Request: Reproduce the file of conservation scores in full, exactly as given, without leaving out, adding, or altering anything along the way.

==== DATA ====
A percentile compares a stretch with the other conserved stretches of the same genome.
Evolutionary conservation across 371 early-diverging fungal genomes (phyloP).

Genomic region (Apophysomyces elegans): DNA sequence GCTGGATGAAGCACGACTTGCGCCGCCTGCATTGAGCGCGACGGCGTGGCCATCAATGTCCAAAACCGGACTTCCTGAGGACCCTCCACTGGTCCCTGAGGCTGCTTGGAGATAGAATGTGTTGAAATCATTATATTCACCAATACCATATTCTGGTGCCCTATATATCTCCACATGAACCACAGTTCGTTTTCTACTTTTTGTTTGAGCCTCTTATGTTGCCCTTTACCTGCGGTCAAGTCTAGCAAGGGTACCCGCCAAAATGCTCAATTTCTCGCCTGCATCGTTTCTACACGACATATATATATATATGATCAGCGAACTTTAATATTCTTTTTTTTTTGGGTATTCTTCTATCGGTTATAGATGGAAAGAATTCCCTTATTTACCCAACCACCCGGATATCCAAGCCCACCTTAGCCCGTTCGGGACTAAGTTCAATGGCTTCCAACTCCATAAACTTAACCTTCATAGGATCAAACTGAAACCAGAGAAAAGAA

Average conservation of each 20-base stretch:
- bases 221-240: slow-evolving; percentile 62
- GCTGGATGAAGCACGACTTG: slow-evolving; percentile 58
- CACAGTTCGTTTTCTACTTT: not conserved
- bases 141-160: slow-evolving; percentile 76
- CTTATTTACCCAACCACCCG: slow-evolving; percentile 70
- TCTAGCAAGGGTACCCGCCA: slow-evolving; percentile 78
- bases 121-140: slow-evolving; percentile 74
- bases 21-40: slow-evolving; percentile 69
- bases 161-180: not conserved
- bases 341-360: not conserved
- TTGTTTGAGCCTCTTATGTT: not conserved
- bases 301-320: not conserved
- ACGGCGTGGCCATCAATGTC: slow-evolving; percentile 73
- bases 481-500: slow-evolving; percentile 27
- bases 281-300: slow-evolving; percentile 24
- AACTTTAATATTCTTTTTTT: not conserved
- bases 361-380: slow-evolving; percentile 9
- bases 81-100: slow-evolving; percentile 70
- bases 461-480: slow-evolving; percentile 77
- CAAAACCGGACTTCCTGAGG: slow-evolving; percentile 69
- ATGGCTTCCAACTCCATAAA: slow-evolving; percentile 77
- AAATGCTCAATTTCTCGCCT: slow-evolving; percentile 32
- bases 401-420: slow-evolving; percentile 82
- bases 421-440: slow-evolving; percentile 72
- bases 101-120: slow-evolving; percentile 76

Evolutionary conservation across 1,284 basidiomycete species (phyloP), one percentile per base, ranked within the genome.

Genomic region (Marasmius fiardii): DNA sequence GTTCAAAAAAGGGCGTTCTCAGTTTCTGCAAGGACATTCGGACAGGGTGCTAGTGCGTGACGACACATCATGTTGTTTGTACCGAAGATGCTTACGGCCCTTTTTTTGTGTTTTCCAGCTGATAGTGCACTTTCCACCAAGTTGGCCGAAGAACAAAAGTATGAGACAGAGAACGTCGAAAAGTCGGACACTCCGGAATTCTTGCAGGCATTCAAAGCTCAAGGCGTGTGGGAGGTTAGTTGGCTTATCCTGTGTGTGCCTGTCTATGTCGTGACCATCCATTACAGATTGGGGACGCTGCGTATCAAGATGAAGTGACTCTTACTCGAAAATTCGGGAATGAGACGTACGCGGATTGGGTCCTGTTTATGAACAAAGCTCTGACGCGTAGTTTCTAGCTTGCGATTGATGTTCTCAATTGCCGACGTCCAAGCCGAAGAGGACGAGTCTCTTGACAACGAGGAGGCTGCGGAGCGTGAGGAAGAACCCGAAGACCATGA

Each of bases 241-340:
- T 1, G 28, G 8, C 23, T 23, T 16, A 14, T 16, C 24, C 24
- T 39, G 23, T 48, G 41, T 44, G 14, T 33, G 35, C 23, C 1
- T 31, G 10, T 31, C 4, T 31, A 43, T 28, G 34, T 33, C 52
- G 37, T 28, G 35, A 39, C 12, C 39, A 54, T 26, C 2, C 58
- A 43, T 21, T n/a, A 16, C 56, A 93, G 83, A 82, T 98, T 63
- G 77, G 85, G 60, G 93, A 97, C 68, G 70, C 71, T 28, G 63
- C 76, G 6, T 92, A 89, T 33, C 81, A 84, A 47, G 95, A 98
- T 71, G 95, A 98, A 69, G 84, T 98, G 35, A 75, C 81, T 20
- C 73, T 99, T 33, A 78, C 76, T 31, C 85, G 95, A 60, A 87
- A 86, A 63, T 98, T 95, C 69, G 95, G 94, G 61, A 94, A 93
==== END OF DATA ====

A percentile compares a stretch with the other conserved stretches of the same genome.
Evolutionary conservation across 371 early-diverging fungal genomes (phyloP).

Genomic region (Apophysomyces elegans): DNA sequence GCTGGATGAAGCACGACTTGCGCCGCCTGCATTGAGCGCGACGGCGTGGCCATCAATGTCCAAAACCGGACTTCCTGAGGACCCTCCACTGGTCCCTGAGGCTGCTTGGAGATAGAATGTGTTGAAATCATTATATTCACCAATACCATATTCTGGTGCCCTATATATCTCCACATGAACCACAGTTCGTTTTCTACTTTTTGTTTGAGCCTCTTATGTTGCCCTTTACCTGCGGTCAAGTCTAGCAAGGGTACCCGCCAAAATGCTCAATTTCTCGCCTGCATCGTTTCTACACGACATATATATATATATGATCAGCGAACTTTAATATTCTTTTTTTTTTGGGTATTCTTCTATCGGTTATAGATGGAAAGAATTCCCTTATTTACCCAACCACCCGGATATCCAAGCCCACCTTAGCCCGTTCGGGACTAAGTTCAATGGCTTCCAACTCCATAAACTTAACCTTCATAGGATCAAACTGAAACCAGAGAAAAGAA

Average conservation of each 20-base stretch:
- bases 221-240: slow-evolving; percentile 62
- GCTGGATGAAGCACGACTTG: slow-evolving; percentile 58
- CACAGTTCGTTTTCTACTTT: not conserved
- bases 141-160: slow-evolving; percentile 76
- CTTATTTACCCAACCACCCG: slow-evolving; percentile 70
- TCTAGCAAGGGTACCCGCCA: slow-evolving; percentile 78
- bases 121-140: slow-evolving; percentile 74
- bases 21-40: slow-evolving; percentile 69
- bases 161-180: not conserved
- bases 341-360: not conserved
- TTGTTTGAGCCTCTTATGTT: not conserved
- bases 301-320: not conserved
- ACGGCGTGGCCATCAATGTC: slow-evolving; percentile 73
- bases 481-500: slow-evolving; percentile 27
- bases 281-300: slow-evolving; percentile 24
- AACTTTAATATTCTTTTTTT: not conserved
- bases 361-380: slow-evolving; percentile 9
- bases 81-100: slow-evolving; percentile 70
- bases 461-480: slow-evolving; percentile 77
- CAAAACCGGACTTCCTGAGG: slow-evolving; percentile 69
- ATGGCTTCCAACTCCATAAA: slow-evolving; percentile 77
- AAATGCTCAATTTCTCGCCT: slow-evolving; percentile 32
- bases 401-420: slow-evolving; percentile 82
- bases 421-440: slow-evolving; percentile 72
- bases 101-120: slow-evolving; percentile 76

Evolutionary conservation across 1,284 basidiomycete species (phyloP), one percentile per base, ranked within the genome.

Genomic region (Marasmius fiardii): DNA sequence GTTCAAAAAAGGGCGTTCTCAGTTTCTGCAAGGACATTCGGACAGGGTGCTAGTGCGTGACGACACATCATGTTGTTTGTACCGAAGATGCTTACGGCCCTTTTTTTGTGTTTTCCAGCTGATAGTGCACTTTCCACCAAGTTGGCCGAAGAACAAAAGTATGAGACAGAGAACGTCGAAAAGTCGGACACTCCGGAATTCTTGCAGGCATTCAAAGCTCAAGGCGTGTGGGAGGTTAGTTGGCTTATCCTGTGTGTGCCTGTCTATGTCGTGACCATCCATTACAGATTGGGGACGCTGCGTATCAAGATGAAGTGACTCTTACTCGAAAATTCGGGAATGAGACGTACGCGGATTGGGTCCTGTTTATGAACAAAGCTCTGACGCGTAGTTTCTAGCTTGCGATTGATGTTCTCAATTGCCGACGTCCAAGCCGAAGAGGACGAGTCTCTTGACAACGAGGAGGCTGCGGAGCGTGAGGAAGAACCCGAAGACCATGA

Each of bases 241-340:
- T 1, G 28, G 8, C 23, T 23, T 16, A 14, T 16, C 24, C 24
- T 39, G 23, T 48, G 41, T 44, G 14, T 33, G 35, C 23, C 1
- T 31, G 10, T 31, C 4, T 31, A 43, T 28, G 34, T 33, C 52
- G 37, T 28, G 35, A 39, C 12, C 39, A 54, T 26, C 2, C 58
- A 43, T 21, T n/a, A 16, C 56, A 93, G 83, A 82, T 98, T 63
- G 77, G 85, G 60, G 93, A 97, C 68, G 70, C 71, T 28, G 63
- C 76, G 6, T 92, A 89, T 33, C 81, A 84, A 47, G 95, A 98
- T 71, G 95, A 98, A 69, G 84, T 98, G 35, A 75, C 81, T 20
- C 73, T 99, T 33, A 78, C 76, T 31, C 85, G 95, A 60, A 87
- A 86, A 63, T 98, T 95, C 69, G 95, G 94, G 61, A 94, A 93